Flag planting and finger pointing: the Law of the Sea, the Arctic and the political geographies of the outer continental shelf

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The planting of a Russian flag at the bottom of the Arctic Ocean in the summer of 2007 precipitated a series of policy and media-level reactions including expressions of outrage and discontent. This paper develops an analysis of the work of the Commission on the Limits of the Continental Shelf (CCLS) and the different strategies used by coastal states to press ‘claims’ to outer continental shelf (OCS). The agency of Arctic ‘coastal states’ such as Canada, Norway and Russia is noteworthy but others including the European Union and indigenous peoples have also raised concerns about the behaviour of these geographically proximate actors. Finally, I consider other ways of looking at the Arctic as a circumpolar space and the challenges that are held to be facing the region in the present and future.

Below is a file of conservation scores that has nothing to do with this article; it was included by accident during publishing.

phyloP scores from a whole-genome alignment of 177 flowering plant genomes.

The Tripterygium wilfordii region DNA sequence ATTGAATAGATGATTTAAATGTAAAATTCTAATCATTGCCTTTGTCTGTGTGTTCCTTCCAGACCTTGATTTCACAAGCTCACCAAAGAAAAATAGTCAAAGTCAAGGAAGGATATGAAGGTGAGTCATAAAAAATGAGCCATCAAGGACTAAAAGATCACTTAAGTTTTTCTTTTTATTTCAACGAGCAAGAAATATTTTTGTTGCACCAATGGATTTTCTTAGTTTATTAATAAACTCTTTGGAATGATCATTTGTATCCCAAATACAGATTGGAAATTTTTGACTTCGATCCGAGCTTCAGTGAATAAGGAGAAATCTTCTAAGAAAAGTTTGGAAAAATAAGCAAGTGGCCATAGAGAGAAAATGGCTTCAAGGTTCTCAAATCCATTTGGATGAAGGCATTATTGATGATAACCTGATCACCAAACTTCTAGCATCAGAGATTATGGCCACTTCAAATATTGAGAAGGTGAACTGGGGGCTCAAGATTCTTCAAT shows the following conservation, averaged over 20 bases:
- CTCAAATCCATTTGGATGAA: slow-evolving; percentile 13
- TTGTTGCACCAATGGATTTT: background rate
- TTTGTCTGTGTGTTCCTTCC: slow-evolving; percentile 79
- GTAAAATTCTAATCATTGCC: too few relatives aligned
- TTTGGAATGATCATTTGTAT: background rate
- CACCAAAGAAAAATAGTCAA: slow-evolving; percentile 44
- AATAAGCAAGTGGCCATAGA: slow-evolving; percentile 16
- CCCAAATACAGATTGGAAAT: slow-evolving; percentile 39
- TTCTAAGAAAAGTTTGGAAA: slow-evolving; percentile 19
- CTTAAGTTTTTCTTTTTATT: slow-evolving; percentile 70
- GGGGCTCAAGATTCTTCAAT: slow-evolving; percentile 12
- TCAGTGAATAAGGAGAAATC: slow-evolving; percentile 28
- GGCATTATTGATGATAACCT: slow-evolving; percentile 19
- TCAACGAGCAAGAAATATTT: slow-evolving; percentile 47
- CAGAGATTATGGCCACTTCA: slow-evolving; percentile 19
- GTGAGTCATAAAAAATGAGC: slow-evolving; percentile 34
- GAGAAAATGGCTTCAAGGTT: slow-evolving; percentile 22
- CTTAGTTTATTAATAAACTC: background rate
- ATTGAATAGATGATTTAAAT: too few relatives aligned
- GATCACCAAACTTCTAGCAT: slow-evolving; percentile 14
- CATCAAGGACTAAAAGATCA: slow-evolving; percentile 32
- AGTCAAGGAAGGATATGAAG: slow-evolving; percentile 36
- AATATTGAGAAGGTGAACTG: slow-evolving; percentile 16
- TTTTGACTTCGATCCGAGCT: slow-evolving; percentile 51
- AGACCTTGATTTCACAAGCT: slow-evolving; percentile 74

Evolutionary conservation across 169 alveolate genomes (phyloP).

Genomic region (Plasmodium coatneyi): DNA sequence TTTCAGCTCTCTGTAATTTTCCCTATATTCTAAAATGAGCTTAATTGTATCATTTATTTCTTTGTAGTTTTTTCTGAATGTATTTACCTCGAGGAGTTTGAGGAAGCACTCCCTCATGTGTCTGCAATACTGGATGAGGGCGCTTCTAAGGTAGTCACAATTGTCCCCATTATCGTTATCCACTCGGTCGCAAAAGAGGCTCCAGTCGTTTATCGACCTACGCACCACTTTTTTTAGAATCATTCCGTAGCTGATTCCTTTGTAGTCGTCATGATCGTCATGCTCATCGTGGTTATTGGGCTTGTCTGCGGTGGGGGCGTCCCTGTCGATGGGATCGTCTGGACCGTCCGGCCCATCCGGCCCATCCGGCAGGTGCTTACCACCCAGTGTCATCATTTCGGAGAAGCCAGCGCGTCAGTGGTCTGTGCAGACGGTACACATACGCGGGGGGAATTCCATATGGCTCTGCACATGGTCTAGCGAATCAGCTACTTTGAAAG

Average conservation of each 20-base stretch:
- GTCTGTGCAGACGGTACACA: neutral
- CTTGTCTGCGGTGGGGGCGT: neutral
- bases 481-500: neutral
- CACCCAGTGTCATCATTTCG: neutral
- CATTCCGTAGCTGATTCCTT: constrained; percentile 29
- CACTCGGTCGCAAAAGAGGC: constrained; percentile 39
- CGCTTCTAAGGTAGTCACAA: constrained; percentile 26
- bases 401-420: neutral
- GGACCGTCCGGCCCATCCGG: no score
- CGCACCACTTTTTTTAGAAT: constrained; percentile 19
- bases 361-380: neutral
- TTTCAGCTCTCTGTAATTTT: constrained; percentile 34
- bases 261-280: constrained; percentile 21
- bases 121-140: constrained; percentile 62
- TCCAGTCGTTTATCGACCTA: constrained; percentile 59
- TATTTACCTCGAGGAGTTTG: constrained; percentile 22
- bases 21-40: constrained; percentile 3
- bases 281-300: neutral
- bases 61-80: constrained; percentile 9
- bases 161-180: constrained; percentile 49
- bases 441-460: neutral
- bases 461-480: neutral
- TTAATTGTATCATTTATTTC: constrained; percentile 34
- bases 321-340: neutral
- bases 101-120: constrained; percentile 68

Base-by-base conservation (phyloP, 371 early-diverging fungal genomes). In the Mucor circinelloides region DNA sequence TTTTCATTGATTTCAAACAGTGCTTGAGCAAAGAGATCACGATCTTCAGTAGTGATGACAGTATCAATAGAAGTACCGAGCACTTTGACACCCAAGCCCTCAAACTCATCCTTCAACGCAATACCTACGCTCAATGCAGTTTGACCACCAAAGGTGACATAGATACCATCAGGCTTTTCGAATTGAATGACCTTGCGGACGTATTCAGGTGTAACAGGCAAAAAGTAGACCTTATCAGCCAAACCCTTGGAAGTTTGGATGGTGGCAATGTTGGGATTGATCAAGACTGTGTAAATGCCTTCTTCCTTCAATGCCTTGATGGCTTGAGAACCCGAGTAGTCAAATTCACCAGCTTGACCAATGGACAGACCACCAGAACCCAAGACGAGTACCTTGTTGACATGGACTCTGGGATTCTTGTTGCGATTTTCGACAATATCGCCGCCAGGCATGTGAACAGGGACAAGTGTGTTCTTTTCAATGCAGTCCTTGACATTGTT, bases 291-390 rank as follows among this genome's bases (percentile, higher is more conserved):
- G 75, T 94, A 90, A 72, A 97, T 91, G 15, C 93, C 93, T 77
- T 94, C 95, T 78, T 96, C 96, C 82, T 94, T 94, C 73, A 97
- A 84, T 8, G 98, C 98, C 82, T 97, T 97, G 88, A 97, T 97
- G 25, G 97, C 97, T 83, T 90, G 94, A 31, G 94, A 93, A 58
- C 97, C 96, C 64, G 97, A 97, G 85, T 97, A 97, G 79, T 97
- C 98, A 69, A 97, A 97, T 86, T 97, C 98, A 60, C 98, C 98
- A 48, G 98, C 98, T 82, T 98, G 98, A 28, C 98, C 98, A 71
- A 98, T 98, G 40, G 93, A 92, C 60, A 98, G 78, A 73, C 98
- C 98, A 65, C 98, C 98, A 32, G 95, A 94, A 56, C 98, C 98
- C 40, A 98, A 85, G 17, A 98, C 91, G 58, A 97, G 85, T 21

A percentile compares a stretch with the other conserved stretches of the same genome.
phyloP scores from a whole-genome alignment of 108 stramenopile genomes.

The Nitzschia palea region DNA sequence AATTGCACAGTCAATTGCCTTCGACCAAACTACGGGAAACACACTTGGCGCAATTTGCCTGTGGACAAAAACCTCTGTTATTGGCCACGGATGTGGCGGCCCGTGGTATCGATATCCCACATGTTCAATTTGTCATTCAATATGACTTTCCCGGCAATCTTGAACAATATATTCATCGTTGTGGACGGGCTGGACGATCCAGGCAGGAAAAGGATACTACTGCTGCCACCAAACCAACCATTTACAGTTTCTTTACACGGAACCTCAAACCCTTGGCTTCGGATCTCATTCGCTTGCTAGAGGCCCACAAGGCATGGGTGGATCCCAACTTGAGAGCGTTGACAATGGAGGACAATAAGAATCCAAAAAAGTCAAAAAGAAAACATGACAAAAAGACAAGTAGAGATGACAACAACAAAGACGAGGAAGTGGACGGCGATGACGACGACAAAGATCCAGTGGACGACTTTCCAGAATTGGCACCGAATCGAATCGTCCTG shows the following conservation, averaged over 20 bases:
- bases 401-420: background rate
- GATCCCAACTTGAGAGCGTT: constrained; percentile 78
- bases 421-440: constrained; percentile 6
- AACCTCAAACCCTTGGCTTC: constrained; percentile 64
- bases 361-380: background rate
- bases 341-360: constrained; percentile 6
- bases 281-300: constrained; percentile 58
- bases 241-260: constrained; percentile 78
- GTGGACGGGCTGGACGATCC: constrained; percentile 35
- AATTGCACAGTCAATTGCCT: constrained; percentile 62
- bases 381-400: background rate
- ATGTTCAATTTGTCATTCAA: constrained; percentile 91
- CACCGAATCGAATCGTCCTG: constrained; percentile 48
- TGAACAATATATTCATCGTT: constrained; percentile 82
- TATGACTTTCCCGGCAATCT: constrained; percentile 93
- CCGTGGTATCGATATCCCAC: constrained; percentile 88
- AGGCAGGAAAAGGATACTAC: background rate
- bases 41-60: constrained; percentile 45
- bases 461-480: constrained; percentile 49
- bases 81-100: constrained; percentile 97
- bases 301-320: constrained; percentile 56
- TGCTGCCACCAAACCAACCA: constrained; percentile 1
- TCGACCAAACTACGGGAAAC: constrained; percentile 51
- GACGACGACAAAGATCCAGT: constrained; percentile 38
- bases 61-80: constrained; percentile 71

Original languageEnglish
Pages (from-to)63-73
Number of pages10
JournalPolitical Geography
Issue number2
Publication statusPublished - Feb 2010


  • Arctic
  • International Law
  • Geopolitics
  • Diplomacy

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